This delightful post-war sports car has a great story to tell - the next chapter of which begins after its sale by Bonhams at Goodwood in March.

    THANKS TO Tony Bancroft. Blakenoy Motorsport. Tom Dashwood, the #Frazer-Nash Car Club and Archives. Goodwood Motor Circuit, Richard Procter, James Trigwell, and Bill Wilks. Bonhams is selling the car at the #Goodwood 73rd Members' Meeting on 21 March.

    Car #1955 #Frazer-Nash-Le-Mans-Coupe
    ENGINE 1971cc six-cylinder, OHV, three #Solex downdraught carburettors
    POWER 142bhp 5750rpm
    TRANSMISSION Four-speed #Borg-Warner manual, rear-wheel drive
    STEERING Rack and pinion
    Front: independent, transverse leaf spring, lower wishbones, telescopic dampers.
    Rear: live axle located by A-bracket, longitudinal torsion bars, telescopic dampers.
    BRAKES Drums
    WEIGHT 963kg (2079lb - as weighed by #Le-Mans scrutineers, #1959 )
    PERFORMANCE Top speed 140mph claimed at Le Mans. 1959. 0-60mph c8sec

    Above, left and right Closed bodywork was developed from the open-top Targa Florio - only nine coupes were made: power comes from a #BMW- derived triple-carb straight-six.


    Left. Surprisingly civilised inside for a Le Mans entrant, though it lacks headroom for the taller driver. Tony Dron had to remove the seat and sit on the floor...

    Above. With 142bhp from its 2.0-litre straight-six and a (scrutineered) kerbweight of 943kg, the Frazer Nash was capable of 140mph on the Mulsanne straight.
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  • The Amazing #Volkswagen /// MARCH #1955 ///

    What Started as Hitler’s Fraudulent People’s Car, In a Plant Bombed Out by the War, Now Leads All Auto Production Outside the U.S. at 180,000 Yearly /// By KLAUS KALLMORGEN

    Yankee production methods are turning out 835 cars daily at the vast rebuilt Volkswagen plant in Germany. Here's one day's output rolling off the assembly line.

    The pre-war Volkswagen was launched with much waving of Nazi banners as Hitler proudly announced the German “People’s Car” with promises that never came true. About 300,000 citizens invested 25 million pounds in this dream, and Hitler built only 210 cars before turning the plant over to his war machine.

    Today’s car is a vastly improved version which outsells all other cars in five European countries, and which is fast capturing new export markets for Germany. Heinz Nordhoff, 55-year-old boss, says with satisfaction: “A few years ago British and French manufacturers were saying we didn’t have a chance. Today Morris in Britain and Renault in France are producing about 400 cars a day. We’re making 835.”

    Only six years ago the Volkswagen works was just another fragment of war wreckage.

    The vast plant in #Wolfsburg , 100 miles west of Berlin, had been largely destroyed by Allied bombing. Six thousand employees were spending most of their time clearing rubble. In 1945 they produced only 713 vehicles. Authorities in the British zone offered what was left of the factories to anyone who would take it away. Not even the Russians were interested, and their zone was only 10 miles away.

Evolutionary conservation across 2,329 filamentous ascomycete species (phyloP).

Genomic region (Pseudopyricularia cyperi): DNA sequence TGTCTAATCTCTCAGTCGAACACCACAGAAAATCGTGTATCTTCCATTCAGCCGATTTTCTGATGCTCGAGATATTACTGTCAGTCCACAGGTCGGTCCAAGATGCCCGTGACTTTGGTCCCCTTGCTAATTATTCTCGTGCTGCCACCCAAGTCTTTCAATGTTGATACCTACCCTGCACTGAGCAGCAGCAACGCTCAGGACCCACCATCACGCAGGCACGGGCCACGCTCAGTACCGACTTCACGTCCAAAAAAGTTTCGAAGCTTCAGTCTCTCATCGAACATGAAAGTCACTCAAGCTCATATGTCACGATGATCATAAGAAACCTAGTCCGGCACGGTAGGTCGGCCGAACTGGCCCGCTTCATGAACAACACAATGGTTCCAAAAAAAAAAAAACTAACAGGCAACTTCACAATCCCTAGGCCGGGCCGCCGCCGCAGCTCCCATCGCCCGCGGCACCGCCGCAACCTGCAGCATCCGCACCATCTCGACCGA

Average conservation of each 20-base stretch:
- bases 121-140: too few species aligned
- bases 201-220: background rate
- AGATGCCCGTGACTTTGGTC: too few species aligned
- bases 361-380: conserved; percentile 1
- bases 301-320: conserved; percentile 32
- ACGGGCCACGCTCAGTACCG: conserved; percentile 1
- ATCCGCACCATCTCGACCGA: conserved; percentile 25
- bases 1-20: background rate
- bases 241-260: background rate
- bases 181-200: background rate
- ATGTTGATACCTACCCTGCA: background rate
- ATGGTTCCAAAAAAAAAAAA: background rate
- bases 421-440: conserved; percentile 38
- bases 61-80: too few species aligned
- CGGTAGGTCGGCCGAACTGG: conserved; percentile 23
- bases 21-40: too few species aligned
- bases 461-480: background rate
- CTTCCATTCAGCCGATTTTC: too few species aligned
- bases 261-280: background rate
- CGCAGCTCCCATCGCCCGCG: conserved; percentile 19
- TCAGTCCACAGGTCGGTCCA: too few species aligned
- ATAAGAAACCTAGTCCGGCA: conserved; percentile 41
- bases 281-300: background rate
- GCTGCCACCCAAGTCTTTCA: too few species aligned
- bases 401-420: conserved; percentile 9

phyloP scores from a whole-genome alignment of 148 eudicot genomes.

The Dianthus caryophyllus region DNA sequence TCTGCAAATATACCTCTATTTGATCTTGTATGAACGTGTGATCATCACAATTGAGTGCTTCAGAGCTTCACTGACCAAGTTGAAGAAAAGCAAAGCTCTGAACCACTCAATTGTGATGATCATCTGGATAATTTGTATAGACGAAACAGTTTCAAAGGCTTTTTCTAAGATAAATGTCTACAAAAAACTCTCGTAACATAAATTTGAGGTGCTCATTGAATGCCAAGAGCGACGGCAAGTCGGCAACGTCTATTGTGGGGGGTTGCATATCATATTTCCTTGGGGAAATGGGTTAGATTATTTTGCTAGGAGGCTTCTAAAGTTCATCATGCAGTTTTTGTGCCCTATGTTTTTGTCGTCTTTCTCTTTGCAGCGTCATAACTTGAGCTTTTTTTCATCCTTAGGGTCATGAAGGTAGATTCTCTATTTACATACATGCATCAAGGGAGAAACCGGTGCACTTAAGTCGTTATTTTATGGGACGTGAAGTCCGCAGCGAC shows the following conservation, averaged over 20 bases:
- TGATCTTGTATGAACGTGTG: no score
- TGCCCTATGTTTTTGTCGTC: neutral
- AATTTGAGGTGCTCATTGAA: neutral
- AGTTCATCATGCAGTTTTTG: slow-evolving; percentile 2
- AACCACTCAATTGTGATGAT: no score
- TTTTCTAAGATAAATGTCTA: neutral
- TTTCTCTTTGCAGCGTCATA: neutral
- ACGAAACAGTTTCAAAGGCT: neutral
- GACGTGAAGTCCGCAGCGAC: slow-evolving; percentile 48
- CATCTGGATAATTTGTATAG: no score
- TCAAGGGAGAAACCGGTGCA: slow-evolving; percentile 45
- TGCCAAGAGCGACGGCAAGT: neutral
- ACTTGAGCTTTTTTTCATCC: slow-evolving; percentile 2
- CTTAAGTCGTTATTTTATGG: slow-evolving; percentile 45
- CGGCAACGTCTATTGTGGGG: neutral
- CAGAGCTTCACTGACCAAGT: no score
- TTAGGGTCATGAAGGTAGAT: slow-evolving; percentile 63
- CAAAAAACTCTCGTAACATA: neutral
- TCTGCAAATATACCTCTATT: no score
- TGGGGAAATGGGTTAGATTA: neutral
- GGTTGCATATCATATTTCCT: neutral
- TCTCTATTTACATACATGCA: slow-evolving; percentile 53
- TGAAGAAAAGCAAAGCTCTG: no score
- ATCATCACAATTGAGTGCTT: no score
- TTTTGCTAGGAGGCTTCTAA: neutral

Nordhoff had trained with the German subsidiary of General Motors, the Adam Opel A.G. and became chief of its lorry production plant, biggest in Europe, during the war. Because he had held this position, he was forbidden to do any job other than manual labour in the American zone where he lived. The British urged him to take over reorganization of the Volkswagen and he reluctantly agreed.

    Nordhoff began by sleeping in one of the empty offices. He adopted a “get tough” policy with the workers and told them that the 400 man-hours which they were taking to produce one car must be cut to 100 (it has been done). At the same time, he organized the building of new homes (4,000 have been completed) and gave his men an extra meal per day.

    The car itself was branded by its appearance of stark austerity. The power was low, and the engine had a life of only 10,000 miles. Nordhoff brought in new experts who redesigned every vital component, working on the original pre-war designs of Porsche, (who made his reputation at the other extreme from the mass-produced Volkswagen, building handmade sports cars).

    The new car was quieter and more powerful, and had hydraulic brakes and shock absorbers. Soon, models with luxury touches were introduced.

    There was still a sellers’ market, and Nordhoff brought the pressure of consumer demand into psychological play in the works. Every finished car was delivered immediately, but there were always big stocks of materials standing ready for use, a constant urge to the workers to produce faster. Production in 1949 was more than double that of 1948; the 1950 figure doubled 1949’s again.

    As more cars were sold abroad, foreign countries introduced new restrictions on imports. Nordhoff countered by setting up assembly plants in Ireland, South Africa, Belgium, Brazil, Australia, and New Zealand. With a third production line coming into operation at Wolfsburg, his immediate target is over 1,000 cars a day.

    The #Heinz-Nordhoff was the second son of a banker, who moved his family from Hildesheim to Berlin when his bank failed. Heinz trained as an industrial engineer, and served as a private in the first World War. He gained his most important experience working for Opel, when he had the opportunity to visit America and learn American sales and production methods on the spot. Today he still does much travelling, and last year in Africa bagged two lions.
    One of his problems is the question of ownership- of the Volkswagen company, which is under the custody of the German Government. Some of the optimists who put their money into Hitler’s Volkswagen have gone to law to get their money back; a court ruling that they have a legitimate claim is now the subject of an appeal by the company to the Supreme Court.

    Nordhoff, never a member of the Nazi Party himself, feels that people who invested in the #Nazi-Reich should not profit from it. He thinks as little of Germany’s political past as he thought of the original model Volkswagen.